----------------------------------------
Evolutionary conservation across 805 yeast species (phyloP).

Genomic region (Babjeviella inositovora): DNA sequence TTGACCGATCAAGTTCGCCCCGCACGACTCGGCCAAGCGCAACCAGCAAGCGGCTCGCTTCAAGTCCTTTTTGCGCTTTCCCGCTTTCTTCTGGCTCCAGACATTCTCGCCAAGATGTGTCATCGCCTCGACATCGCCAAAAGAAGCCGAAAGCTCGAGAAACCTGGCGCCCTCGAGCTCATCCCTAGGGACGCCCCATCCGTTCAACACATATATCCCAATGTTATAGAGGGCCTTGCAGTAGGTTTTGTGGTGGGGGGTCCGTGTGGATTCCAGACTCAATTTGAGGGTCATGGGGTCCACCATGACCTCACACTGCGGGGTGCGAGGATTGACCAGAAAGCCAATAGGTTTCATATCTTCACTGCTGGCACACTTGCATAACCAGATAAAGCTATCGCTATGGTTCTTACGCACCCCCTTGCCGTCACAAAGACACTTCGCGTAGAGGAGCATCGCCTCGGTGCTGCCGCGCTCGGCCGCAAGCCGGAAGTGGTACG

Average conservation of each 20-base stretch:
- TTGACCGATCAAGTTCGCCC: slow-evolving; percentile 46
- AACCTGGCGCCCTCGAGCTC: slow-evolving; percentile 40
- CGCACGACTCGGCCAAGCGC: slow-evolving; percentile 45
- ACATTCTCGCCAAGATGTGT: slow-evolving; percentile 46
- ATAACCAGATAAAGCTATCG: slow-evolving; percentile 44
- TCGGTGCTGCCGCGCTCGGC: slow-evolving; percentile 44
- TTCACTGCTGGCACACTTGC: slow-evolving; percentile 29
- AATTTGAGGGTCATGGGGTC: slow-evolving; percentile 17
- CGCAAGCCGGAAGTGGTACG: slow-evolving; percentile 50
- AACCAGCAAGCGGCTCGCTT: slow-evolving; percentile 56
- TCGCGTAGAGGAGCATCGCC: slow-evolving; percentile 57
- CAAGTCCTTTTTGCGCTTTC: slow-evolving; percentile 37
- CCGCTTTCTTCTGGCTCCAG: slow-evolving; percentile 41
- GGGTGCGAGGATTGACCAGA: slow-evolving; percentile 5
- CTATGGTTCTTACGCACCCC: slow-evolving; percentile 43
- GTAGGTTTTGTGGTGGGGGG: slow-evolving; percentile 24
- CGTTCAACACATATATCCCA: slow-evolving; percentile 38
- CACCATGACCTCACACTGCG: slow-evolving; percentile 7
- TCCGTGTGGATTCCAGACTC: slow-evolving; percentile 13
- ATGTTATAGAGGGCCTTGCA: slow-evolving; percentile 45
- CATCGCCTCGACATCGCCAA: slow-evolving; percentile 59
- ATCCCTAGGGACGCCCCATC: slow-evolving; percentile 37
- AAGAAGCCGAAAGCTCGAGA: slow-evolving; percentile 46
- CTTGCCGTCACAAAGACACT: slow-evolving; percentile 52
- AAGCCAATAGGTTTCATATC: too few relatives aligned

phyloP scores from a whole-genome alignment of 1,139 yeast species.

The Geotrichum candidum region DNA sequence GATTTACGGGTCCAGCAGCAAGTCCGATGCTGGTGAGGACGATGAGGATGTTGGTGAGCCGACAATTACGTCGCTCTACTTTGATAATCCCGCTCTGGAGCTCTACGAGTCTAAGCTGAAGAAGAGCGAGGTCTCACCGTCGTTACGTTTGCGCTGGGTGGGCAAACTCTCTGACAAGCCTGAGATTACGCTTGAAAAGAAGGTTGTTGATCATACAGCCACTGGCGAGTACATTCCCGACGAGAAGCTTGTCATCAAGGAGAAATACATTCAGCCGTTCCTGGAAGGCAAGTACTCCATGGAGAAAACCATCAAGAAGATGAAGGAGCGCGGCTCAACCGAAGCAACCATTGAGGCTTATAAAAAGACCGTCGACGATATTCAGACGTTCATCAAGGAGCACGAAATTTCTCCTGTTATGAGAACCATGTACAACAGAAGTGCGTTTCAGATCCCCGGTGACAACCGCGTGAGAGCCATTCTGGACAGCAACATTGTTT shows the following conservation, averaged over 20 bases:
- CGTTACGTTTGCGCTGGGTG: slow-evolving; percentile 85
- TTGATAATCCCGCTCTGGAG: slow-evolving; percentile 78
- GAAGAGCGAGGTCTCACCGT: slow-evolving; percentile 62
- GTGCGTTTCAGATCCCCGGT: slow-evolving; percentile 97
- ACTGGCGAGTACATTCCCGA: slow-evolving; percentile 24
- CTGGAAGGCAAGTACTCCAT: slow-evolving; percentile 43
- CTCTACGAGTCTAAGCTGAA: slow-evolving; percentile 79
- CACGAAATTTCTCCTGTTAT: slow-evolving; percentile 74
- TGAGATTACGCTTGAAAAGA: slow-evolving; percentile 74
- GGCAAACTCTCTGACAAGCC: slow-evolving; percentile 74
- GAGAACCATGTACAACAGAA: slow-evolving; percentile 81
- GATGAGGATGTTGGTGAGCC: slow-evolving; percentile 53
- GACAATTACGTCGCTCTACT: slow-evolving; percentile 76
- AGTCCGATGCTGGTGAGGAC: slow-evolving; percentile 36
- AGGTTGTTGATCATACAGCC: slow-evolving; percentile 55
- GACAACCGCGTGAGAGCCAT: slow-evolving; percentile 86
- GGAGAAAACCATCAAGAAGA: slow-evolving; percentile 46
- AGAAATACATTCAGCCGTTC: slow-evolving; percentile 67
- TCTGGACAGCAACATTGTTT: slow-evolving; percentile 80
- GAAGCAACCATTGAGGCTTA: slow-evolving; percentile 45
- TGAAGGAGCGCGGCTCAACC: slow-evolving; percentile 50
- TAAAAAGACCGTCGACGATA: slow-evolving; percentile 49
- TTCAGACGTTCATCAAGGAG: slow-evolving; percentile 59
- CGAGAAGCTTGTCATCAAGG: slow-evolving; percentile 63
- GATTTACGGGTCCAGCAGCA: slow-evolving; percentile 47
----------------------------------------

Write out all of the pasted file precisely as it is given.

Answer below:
Evolutionary conservation across 805 yeast species (phyloP).

Genomic region (Babjeviella inositovora): DNA sequence TTGACCGATCAAGTTCGCCCCGCACGACTCGGCCAAGCGCAACCAGCAAGCGGCTCGCTTCAAGTCCTTTTTGCGCTTTCCCGCTTTCTTCTGGCTCCAGACATTCTCGCCAAGATGTGTCATCGCCTCGACATCGCCAAAAGAAGCCGAAAGCTCGAGAAACCTGGCGCCCTCGAGCTCATCCCTAGGGACGCCCCATCCGTTCAACACATATATCCCAATGTTATAGAGGGCCTTGCAGTAGGTTTTGTGGTGGGGGGTCCGTGTGGATTCCAGACTCAATTTGAGGGTCATGGGGTCCACCATGACCTCACACTGCGGGGTGCGAGGATTGACCAGAAAGCCAATAGGTTTCATATCTTCACTGCTGGCACACTTGCATAACCAGATAAAGCTATCGCTATGGTTCTTACGCACCCCCTTGCCGTCACAAAGACACTTCGCGTAGAGGAGCATCGCCTCGGTGCTGCCGCGCTCGGCCGCAAGCCGGAAGTGGTACG

Average conservation of each 20-base stretch:
- TTGACCGATCAAGTTCGCCC: slow-evolving; percentile 46
- AACCTGGCGCCCTCGAGCTC: slow-evolving; percentile 40
- CGCACGACTCGGCCAAGCGC: slow-evolving; percentile 45
- ACATTCTCGCCAAGATGTGT: slow-evolving; percentile 46
- ATAACCAGATAAAGCTATCG: slow-evolving; percentile 44
- TCGGTGCTGCCGCGCTCGGC: slow-evolving; percentile 44
- TTCACTGCTGGCACACTTGC: slow-evolving; percentile 29
- AATTTGAGGGTCATGGGGTC: slow-evolving; percentile 17
- CGCAAGCCGGAAGTGGTACG: slow-evolving; percentile 50
- AACCAGCAAGCGGCTCGCTT: slow-evolving; percentile 56
- TCGCGTAGAGGAGCATCGCC: slow-evolving; percentile 57
- CAAGTCCTTTTTGCGCTTTC: slow-evolving; percentile 37
- CCGCTTTCTTCTGGCTCCAG: slow-evolving; percentile 41
- GGGTGCGAGGATTGACCAGA: slow-evolving; percentile 5
- CTATGGTTCTTACGCACCCC: slow-evolving; percentile 43
- GTAGGTTTTGTGGTGGGGGG: slow-evolving; percentile 24
- CGTTCAACACATATATCCCA: slow-evolving; percentile 38
- CACCATGACCTCACACTGCG: slow-evolving; percentile 7
- TCCGTGTGGATTCCAGACTC: slow-evolving; percentile 13
- ATGTTATAGAGGGCCTTGCA: slow-evolving; percentile 45
- CATCGCCTCGACATCGCCAA: slow-evolving; percentile 59
- ATCCCTAGGGACGCCCCATC: slow-evolving; percentile 37
- AAGAAGCCGAAAGCTCGAGA: slow-evolving; percentile 46
- CTTGCCGTCACAAAGACACT: slow-evolving; percentile 52
- AAGCCAATAGGTTTCATATC: too few relatives aligned

phyloP scores from a whole-genome alignment of 1,139 yeast species.

The Geotrichum candidum region DNA sequence GATTTACGGGTCCAGCAGCAAGTCCGATGCTGGTGAGGACGATGAGGATGTTGGTGAGCCGACAATTACGTCGCTCTACTTTGATAATCCCGCTCTGGAGCTCTACGAGTCTAAGCTGAAGAAGAGCGAGGTCTCACCGTCGTTACGTTTGCGCTGGGTGGGCAAACTCTCTGACAAGCCTGAGATTACGCTTGAAAAGAAGGTTGTTGATCATACAGCCACTGGCGAGTACATTCCCGACGAGAAGCTTGTCATCAAGGAGAAATACATTCAGCCGTTCCTGGAAGGCAAGTACTCCATGGAGAAAACCATCAAGAAGATGAAGGAGCGCGGCTCAACCGAAGCAACCATTGAGGCTTATAAAAAGACCGTCGACGATATTCAGACGTTCATCAAGGAGCACGAAATTTCTCCTGTTATGAGAACCATGTACAACAGAAGTGCGTTTCAGATCCCCGGTGACAACCGCGTGAGAGCCATTCTGGACAGCAACATTGTTT shows the following conservation, averaged over 20 bases:
- CGTTACGTTTGCGCTGGGTG: slow-evolving; percentile 85
- TTGATAATCCCGCTCTGGAG: slow-evolving; percentile 78
- GAAGAGCGAGGTCTCACCGT: slow-evolving; percentile 62
- GTGCGTTTCAGATCCCCGGT: slow-evolving; percentile 97
- ACTGGCGAGTACATTCCCGA: slow-evolving; percentile 24
- CTGGAAGGCAAGTACTCCAT: slow-evolving; percentile 43
- CTCTACGAGTCTAAGCTGAA: slow-evolving; percentile 79
- CACGAAATTTCTCCTGTTAT: slow-evolving; percentile 74
- TGAGATTACGCTTGAAAAGA: slow-evolving; percentile 74
- GGCAAACTCTCTGACAAGCC: slow-evolving; percentile 74
- GAGAACCATGTACAACAGAA: slow-evolving; percentile 81
- GATGAGGATGTTGGTGAGCC: slow-evolving; percentile 53
- GACAATTACGTCGCTCTACT: slow-evolving; percentile 76
- AGTCCGATGCTGGTGAGGAC: slow-evolving; percentile 36
- AGGTTGTTGATCATACAGCC: slow-evolving; percentile 55
- GACAACCGCGTGAGAGCCAT: slow-evolving; percentile 86
- GGAGAAAACCATCAAGAAGA: slow-evolving; percentile 46
- AGAAATACATTCAGCCGTTC: slow-evolving; percentile 67
- TCTGGACAGCAACATTGTTT: slow-evolving; percentile 80
- GAAGCAACCATTGAGGCTTA: slow-evolving; percentile 45
- TGAAGGAGCGCGGCTCAACC: slow-evolving; percentile 50
- TAAAAAGACCGTCGACGATA: slow-evolving; percentile 49
- TTCAGACGTTCATCAAGGAG: slow-evolving; percentile 59
- CGAGAAGCTTGTCATCAAGG: slow-evolving; percentile 63
- GATTTACGGGTCCAGCAGCA: slow-evolving; percentile 47